In July of 1543, Henry VIII married his sixth and final wife, Catherine Parr. After a six month period of domestic bliss, at least on Henry’s part, international forces were colluding again to take England to war. In the 1543-4 Christmas season, a timetable was agreed upon for Henry and Charles V of Spain to invade France. The King himself would return to the battlefield in France to claim his share of glory, but who could be left behind to manage England?
Reminiscent of his first foray into France in 1513, he left England in the charge of his newly wedded Queen. It seemed as though they truly missed one another as Catherine wrote to him soon after his departure, “Although the discourse of time and account of days neither is long nor many of your Majesty’s absence, yet the want of your presence so much beloved and desired of me, maketh me that I cannot quietly pleasure in anything until I hear from your Majesty.” However, she had much on the homefront to distract her from any loneliness.
Henry had left Catherine in charge of overseeing the movement of men, supplies and money for the war effort. It was her responsibility that the King had everything he needed to bring home victory from France. A huge charge as any misstep could be used to make the Queen a scapegoat for any defeats; A very real possibility as Catherine had enemies circling her at court because of her reformed faith.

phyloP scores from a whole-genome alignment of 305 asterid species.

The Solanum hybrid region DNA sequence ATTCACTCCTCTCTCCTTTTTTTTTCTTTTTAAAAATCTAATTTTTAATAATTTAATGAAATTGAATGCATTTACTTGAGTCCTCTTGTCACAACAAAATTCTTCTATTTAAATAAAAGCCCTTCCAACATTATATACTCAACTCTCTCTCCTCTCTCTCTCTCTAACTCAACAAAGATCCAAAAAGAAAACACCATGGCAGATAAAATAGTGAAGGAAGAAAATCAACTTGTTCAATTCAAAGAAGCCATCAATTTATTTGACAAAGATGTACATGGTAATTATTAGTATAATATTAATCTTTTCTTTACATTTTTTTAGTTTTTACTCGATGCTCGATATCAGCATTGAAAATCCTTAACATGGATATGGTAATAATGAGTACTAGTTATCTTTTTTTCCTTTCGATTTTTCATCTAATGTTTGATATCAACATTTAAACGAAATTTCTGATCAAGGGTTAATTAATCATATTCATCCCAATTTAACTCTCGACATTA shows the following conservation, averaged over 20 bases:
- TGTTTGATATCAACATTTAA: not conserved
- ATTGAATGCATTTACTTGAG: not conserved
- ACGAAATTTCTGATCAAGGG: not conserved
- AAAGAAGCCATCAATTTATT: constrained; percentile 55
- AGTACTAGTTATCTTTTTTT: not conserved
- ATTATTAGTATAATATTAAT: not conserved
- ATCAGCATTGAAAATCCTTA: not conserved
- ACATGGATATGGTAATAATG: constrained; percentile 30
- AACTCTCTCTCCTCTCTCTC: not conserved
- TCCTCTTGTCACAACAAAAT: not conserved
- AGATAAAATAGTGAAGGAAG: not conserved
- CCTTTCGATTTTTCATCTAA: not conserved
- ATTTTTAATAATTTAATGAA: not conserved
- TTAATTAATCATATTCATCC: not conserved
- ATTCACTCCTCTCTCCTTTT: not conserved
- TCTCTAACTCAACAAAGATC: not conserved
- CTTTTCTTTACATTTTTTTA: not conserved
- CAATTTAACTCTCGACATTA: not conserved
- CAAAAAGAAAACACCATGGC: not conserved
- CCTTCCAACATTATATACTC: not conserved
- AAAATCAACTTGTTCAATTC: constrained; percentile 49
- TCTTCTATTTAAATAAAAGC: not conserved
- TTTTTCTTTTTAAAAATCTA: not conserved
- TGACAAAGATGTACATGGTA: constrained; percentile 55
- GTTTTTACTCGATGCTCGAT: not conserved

Catherine was also responsible for decisions on the Scottish front as well. The situation was in flux, so this was a heavy responsibility. James V of Scotland had been killed at Solway Moss, leaving only a week old daughter Mary. The country was in the hands of James’ widow, Marie of Guise. This put England’s northern neighbor under French influence, which was not good. To counteract this, Henry arranged for the his niece, Lady Margaret Douglas, to marry Matthew Stuart, Earl of Lennox. Lennox was against the Marie of Guise’s Regency, and promised to be in Henry’s pocket if he became Governor of Scotland. The situation seemed to be in hand, but any developments were to be handled by Catherine. They were duly reported to Henry in France, but by the time he received the news the deeds would have been done.
Catherine took the opportunity to improve relations with the King’s children from his various marriages. She had begun reconciling them to each other and their father from the start, but now she made greater strides. On July 21, she visited Edward in his household at Hampton Court and Mary joined her there, closely followed by Elizabeth.
It was here that young Elizabeth watched her stepmother Catherine deal with the powerful Council and Lords in a practical way. Catherine eased her way into a completely masculine world and was able to enforce her command of them. All of her letters rang with authority and she signed them “Catherine, the Queen KP”. This small nod to her maiden name gives the historical observer the sense that she never lost who she was even after becoming Henry’s Queen. It is obvious that Catherine had a great influence on the the Queen Elizabeth was to be come. In fact, many of the men and women who served Catherine at this time were later recruited into Elizabeth’s household. As David Starkey says in The Queens of Henry VIII, “In short, if Catherine had a legacy, it was Elizabeth herself.”